The 9 biggest relocation mistakes and how to avoid them
On one hand, moving to another city can be an exciting adventure. On the other hand, it could be a stressful time if things go wrong. This report explains the 9 most common mistakes when people relocate. When you plan ahead, you will avoid these pitfalls and ensure your move is handled smoothly.
1. Lack of information
Contact the chamber of commerce, tourism department, municipality or library in your new community. At the same time, compare salaries, cost of living, taxes and housing prices.
2. Home not priced and ready for showing
Before you sell your home, complete repairs. Often, it is the little things, like chipped paint, worn caulking and sticky doors that potential buyers notice. Have your home cleaned, including carpets. Have a Comparable Market Analysis (CMA) completed by one or two REALTORS® to ensure a competitive price. [Read my blog articles on home staging: "Home Staging Starts With De-cluttering" and "Be Your Own Home Stager". See also "Maintain the Value of Your Home By Doing It Yourself", and learn which renovations will give you the best return on your investment in "Should You Renovate Before You Sell?"]
3. Not planning for temporary housing between destinations
You may need to set up temporary housing arrangements until the closing of your new home. This could take from a few days to a few months. If you need interim housing for a few days, perhaps staying in a hotel is the simplest solution. For housing longer than a month, you may want to consider an apartment with a short-term lease.
4. Not being pre-approved
Sellers are usually eager to negotiate with someone who has immediate buying power.
5. Not completing a professional home inspection
This applies for both the home you are selling and the one you are buying, although who pays for the inspection (buyer or seller) is negotiable in each separate contract. [See my blog articles on this topic: "Should I Get a Home Inspected Before Purchasing It?" and "Questions Buyers Ask, Part 4: Home Inspection".]
6. Insufficient time to handle children’s concerns
During relocation a child could feel lost, sad, angry or confused. Sometimes, under the stress of completing so many details, the temptation is to get settled as quickly as possible so everyone feels at home. Talk to your children during the process. They will feel safe, cared for and comfortable. Acquaint your children with the new neighborhood. If possible, have them meet new teachers and other children in their new school before moving. Try not to move in the middle of a school year.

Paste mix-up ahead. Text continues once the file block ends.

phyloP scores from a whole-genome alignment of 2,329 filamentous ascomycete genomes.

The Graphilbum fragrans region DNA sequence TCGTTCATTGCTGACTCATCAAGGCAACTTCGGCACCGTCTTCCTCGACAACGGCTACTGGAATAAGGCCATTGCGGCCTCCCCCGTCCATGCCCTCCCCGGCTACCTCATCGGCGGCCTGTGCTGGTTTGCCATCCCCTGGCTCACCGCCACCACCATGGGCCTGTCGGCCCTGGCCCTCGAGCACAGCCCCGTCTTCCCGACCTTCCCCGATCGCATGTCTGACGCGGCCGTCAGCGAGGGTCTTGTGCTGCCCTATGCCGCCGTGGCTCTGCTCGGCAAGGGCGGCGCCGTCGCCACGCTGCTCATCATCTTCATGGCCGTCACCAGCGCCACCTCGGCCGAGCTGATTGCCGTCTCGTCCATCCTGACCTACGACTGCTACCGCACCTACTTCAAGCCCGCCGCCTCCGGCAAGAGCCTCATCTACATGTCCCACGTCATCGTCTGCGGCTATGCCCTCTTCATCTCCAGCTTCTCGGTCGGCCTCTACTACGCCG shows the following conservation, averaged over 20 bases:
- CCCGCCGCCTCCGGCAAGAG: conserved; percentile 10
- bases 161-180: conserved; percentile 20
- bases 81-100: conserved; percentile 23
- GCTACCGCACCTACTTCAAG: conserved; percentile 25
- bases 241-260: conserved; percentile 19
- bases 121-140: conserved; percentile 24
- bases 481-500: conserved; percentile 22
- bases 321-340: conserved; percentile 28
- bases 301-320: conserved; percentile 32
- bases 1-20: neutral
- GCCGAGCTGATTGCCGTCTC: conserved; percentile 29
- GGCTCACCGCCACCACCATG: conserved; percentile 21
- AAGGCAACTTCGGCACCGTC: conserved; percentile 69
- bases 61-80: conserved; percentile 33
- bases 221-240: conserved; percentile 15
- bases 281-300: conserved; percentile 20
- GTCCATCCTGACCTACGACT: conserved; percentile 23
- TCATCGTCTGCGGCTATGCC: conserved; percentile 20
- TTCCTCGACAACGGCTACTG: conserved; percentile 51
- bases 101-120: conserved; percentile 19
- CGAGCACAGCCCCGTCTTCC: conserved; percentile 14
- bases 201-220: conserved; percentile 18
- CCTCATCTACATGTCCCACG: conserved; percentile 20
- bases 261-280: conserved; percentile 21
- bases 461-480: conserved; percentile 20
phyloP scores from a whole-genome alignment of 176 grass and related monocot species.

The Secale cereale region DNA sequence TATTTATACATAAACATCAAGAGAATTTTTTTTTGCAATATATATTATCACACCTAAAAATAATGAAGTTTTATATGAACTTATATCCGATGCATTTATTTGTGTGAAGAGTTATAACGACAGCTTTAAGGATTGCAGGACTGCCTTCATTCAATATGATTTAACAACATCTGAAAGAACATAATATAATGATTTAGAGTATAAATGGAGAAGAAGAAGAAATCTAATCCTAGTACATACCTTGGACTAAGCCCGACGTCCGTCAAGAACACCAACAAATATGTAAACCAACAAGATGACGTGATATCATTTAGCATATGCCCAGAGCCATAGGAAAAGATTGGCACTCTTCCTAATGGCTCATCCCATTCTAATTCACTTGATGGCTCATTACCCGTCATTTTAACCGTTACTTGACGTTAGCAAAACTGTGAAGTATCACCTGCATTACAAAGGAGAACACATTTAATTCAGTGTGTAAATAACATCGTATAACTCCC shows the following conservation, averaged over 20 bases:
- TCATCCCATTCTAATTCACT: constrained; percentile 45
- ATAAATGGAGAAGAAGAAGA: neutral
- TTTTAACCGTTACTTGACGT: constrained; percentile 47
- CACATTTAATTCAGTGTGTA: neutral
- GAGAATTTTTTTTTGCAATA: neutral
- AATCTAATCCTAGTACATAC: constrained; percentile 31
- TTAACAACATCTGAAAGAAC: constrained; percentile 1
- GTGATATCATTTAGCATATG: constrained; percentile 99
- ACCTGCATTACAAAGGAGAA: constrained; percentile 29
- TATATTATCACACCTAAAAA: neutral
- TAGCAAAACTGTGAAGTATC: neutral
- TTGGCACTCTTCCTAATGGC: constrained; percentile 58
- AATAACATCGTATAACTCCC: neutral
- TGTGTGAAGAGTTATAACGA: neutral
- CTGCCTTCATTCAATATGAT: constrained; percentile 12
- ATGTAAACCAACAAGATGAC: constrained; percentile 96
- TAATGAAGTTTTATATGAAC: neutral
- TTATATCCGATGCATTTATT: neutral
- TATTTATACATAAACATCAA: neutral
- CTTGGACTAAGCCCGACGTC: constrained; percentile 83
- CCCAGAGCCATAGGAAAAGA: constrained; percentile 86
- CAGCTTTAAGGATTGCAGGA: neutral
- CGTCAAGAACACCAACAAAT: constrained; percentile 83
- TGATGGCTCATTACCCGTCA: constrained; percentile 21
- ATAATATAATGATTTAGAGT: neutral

7. Not being prepared for culture shock
Sometimes, when people move from familiar surroundings to a new community, culture shock can manifest. Symptoms can range from headaches, stomach aches, impatience, sleep problems to anger. These feelings are all normal and do pass over time. It may be helpful to incorporate the old with the new. This could include taking classes, joining clubs and pursuing activities you once enjoyed. It takes about six to ten months for someone to feel “at home” in a new community.
8. Not using local, licensed professionals
Every area is different. Understanding the communities that make up your destination city, a REALTOR® can find you a home that matches your needs. You will save time and energy by having a professional do the work for you.
9. Not reading your employer's relocation policies
Read your employer's relocation policies carefully, for the amount of reimbursement. Keep good records and copies of your receipts, as moving expenses are deductible under certain conditions established by Revenue Canada.
[For more help on making the smoothest move possible, check out my brochure The Moving Guide. It's big so takes a while to download but it's worth it!]